Consider this column as Business Acquisitions 101. Now you can follow the intrigue with Derek and Jeb, or any other acquisition, a little easier.

It is always about the customer

May 4, 2017

Last week United Airlines placed a full-page ad in many newspapers with a bullet point: “We will develop new tools and training for employees to solve issues for our customers in the moment.” An admirable statement and while it is late for them, hopefully it will be followed through on.

It is always about the customer. Businesses make their money from customers. Sales revenues provide our salaries and hopefully the long term financial security that needs to kick in after our working days are over. Everything a business does should be focused on providing great customer experiences – great service, great products and services, great delivery, great and clear pricing, a user-friendly company to deal with, and quick apologies when necessary (that are hopefully few and far between). This could be defined as a customer centric culture.

The responsibility for the implementation, dissemination and breeding of this culture rests with those at the very top of the company. It involves leading by example, the right type of and frequency of training, and procedures that make it easy for customers to place orders, make returns and present complaints. It involves conferring employees with empowerment and responsibility to make decisions and offer solutions to customers at their discretion if a problem arises. It involves team members continuously thinking how they can help customers. It involves solving problems while satisfying the customer. It needs team members to really feel they are team members.

A measure of positive customer experiences is evident with the frequency of orders and payment, additional services or products purchased, requests for assistance when expansion is contemplated, or referrals that result in new customers and in today’s world of social media a dearth of negative comments.

I have always been focused on customer service and because of this I look at experiences I have as a customer that are either better than average or simply bad. I notice the exceptions, and think about how they occurred and each time it brings me to the leadership management provides. A simple lesson for us (me and my readers) is to not let our organizations become prone to poor experiences and to be champions of great customer experiences.

This column refers to businesses but can also be applicable for not-for-profits that deal directly with the public.

Whatever business you are in and products or services you provide it is should always be about the customer.

College Graduation Speech

May 2, 2017

Most colleges graduation speakers give inspiring speeches, or try to. What type of speech would you give if asked? Will it be like most of the others? If asked, here is mine for this year.

Speeches are supposed to be long – long enough to justify the effort of appearing with the anticipation of great words of inspiration from a speaker that hopes you will find dynamic and exciting. Chances are it is doubtful you can walk away with more than one or two action items. I decided to give you a short checklist of what you could do to succeed and hope that you adopt much of what I am saying…to make your life better. What you think of me is not relevant – it is about you; and my planting seeds that will help you grow.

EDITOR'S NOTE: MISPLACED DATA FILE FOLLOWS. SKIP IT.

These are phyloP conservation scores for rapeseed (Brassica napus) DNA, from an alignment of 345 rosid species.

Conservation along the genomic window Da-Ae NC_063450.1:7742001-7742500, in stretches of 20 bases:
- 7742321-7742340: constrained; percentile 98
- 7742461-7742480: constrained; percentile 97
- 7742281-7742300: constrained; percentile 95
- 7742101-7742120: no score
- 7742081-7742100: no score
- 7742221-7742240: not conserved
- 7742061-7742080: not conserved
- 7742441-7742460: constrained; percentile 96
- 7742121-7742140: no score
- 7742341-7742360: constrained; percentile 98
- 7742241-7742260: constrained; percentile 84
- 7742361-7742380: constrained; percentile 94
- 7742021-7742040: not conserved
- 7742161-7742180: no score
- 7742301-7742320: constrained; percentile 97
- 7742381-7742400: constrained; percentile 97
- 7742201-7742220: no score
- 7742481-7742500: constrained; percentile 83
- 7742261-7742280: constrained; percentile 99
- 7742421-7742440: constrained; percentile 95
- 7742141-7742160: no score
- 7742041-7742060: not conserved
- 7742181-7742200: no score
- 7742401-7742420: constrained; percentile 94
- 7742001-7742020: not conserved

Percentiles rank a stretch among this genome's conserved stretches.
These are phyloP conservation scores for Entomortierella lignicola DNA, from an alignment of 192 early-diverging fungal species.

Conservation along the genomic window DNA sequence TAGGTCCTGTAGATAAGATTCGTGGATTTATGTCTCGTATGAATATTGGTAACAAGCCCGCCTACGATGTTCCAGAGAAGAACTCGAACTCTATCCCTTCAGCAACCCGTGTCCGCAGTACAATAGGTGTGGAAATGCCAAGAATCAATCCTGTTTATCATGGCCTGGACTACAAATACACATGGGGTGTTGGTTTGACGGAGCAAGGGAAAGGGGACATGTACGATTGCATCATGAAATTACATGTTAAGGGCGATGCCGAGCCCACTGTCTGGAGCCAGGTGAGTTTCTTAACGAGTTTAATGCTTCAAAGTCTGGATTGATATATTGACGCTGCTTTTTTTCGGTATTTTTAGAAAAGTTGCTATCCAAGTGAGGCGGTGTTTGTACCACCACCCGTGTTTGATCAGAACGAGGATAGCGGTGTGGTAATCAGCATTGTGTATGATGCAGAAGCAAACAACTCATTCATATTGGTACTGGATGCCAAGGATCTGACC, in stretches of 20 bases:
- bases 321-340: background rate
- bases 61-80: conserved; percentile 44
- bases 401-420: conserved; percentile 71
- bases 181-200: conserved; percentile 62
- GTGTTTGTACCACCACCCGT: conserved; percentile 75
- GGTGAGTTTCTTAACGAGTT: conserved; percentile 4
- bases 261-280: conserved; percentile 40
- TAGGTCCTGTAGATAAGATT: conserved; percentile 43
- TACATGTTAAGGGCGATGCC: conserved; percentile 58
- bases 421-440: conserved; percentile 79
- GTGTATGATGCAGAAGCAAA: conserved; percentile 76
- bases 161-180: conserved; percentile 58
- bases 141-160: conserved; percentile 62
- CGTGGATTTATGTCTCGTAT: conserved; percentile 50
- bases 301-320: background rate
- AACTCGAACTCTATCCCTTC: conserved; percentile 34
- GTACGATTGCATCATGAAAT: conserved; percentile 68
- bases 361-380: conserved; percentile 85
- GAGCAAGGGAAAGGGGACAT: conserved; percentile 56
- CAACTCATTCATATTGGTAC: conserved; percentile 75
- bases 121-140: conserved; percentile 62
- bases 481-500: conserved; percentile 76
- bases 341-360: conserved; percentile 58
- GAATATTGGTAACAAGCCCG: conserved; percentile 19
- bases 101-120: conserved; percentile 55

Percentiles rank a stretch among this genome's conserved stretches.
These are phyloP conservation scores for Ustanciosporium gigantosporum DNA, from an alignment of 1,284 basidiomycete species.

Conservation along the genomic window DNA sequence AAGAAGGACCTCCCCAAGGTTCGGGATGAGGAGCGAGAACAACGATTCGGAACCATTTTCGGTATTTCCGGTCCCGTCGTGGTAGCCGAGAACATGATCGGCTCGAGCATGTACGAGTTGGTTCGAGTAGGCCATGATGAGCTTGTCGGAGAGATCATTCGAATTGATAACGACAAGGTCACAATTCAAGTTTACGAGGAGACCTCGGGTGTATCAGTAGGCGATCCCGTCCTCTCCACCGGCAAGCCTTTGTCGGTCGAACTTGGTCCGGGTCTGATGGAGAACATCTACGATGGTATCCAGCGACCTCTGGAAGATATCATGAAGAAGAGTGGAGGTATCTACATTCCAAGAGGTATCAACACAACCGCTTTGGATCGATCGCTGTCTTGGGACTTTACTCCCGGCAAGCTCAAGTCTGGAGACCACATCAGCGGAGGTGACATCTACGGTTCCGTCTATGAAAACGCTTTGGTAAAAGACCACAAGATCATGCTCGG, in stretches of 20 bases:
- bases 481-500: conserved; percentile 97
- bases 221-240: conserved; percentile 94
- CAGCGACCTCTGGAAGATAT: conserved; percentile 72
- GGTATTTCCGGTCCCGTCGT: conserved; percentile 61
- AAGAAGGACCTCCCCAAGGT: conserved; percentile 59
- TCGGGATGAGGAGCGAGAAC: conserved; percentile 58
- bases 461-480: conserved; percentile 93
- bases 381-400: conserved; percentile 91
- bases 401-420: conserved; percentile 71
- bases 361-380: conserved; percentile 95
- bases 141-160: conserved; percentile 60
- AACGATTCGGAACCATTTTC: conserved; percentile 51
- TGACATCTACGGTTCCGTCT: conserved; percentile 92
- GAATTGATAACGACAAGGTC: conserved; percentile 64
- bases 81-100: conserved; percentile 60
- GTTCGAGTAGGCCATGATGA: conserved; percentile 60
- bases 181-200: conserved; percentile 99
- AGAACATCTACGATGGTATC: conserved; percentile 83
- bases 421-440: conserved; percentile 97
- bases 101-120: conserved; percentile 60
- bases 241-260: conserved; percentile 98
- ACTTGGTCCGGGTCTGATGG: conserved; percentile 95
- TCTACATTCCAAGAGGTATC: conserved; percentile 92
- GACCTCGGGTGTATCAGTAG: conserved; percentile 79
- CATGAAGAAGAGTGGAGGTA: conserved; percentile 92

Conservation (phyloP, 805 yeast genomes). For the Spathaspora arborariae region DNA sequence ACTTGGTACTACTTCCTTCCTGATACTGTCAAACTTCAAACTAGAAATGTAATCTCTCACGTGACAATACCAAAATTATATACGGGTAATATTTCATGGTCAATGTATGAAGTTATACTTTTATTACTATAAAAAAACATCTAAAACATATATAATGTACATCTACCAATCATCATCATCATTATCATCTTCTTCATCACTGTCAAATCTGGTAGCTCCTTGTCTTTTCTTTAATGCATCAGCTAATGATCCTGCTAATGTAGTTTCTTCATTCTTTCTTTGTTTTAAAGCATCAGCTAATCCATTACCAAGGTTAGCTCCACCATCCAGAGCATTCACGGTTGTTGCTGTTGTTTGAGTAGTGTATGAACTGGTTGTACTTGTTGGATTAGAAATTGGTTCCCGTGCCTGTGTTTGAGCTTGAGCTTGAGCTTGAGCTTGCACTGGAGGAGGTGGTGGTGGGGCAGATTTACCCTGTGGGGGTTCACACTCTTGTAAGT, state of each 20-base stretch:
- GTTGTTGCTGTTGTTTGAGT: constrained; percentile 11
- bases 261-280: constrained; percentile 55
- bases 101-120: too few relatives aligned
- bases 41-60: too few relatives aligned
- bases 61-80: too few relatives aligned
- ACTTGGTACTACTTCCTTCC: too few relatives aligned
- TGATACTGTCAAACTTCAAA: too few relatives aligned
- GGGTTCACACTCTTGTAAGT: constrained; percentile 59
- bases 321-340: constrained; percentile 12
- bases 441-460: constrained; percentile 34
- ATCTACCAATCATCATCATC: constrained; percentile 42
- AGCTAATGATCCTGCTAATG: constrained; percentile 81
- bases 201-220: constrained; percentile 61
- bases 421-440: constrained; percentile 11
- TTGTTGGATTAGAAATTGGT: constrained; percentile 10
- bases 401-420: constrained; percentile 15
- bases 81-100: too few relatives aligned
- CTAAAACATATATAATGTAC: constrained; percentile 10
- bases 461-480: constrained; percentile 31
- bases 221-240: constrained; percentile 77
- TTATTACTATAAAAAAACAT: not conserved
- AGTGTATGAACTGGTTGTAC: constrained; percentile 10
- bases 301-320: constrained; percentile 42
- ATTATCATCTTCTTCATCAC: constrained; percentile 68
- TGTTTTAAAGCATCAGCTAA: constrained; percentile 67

1. When you present a speech – short is better than long
  2. When you prepare memos for your boss or a client – short is better than long. If what you wrote is long, prepare an executive summary – that is a fancy way of providing a cliff notes version that will offer your recommendation clearly and succinctly on one page
  3. Be involved in what you work on – understand the overall project and the part you are working on
  4. Take ownership – that means follow through with the rest of the people picking up on the project after you
  5. Look at your output – does it make sense – is it relevant – is it meaningful – does it add to the reader’s knowledge? Does it contain usable information? It not, it ain’t any good!
  6. Never, ever, start something if you do not fully understand the instructions. Most people dispensing assignments do not take ownership but rather just go through the motions of passing the work off. If you do the job ineffectively you will get a reputation of being sloppy inaccurate and nonresponsive. If you make the person assigning the work repeat their instructions numerous times until you get it, they will think you are a pain in the butt, but when the work is delivered the way they needed it, a reputation of producing good, thorough and on time work will overshadow their earlier unfavorable thoughts of you. On the other hand, a reputation of producing unacceptable error laden work never goes away
  7. Always meet the deadline. If it becomes clear you will not meet a deadline, let your boss know as soon as it becomes evident, not ten minutes after it was due
  8. If you must ask questions, try to save bunch them together but don’t let that hold up your work on other parts of the project
  9. Do not chase your tail for more than a half hour or some other reasonably short period. If you find yourself not making progress – put it aside and work on another part of the project
  10. Ask for help if you need it – the sooner the better
  11. When you come across something new, make that your opportunity to learn about it. Many opportunities do not repeat themselves
  12. Get involved – join and participate in industry and professional associations and read their journals. Keep current with business news

This is a checklist you should look at daily until it becomes second nature. Your success depends on it. I wish you much success with the rest of your life which is starting right now! Do not waste this opportunity.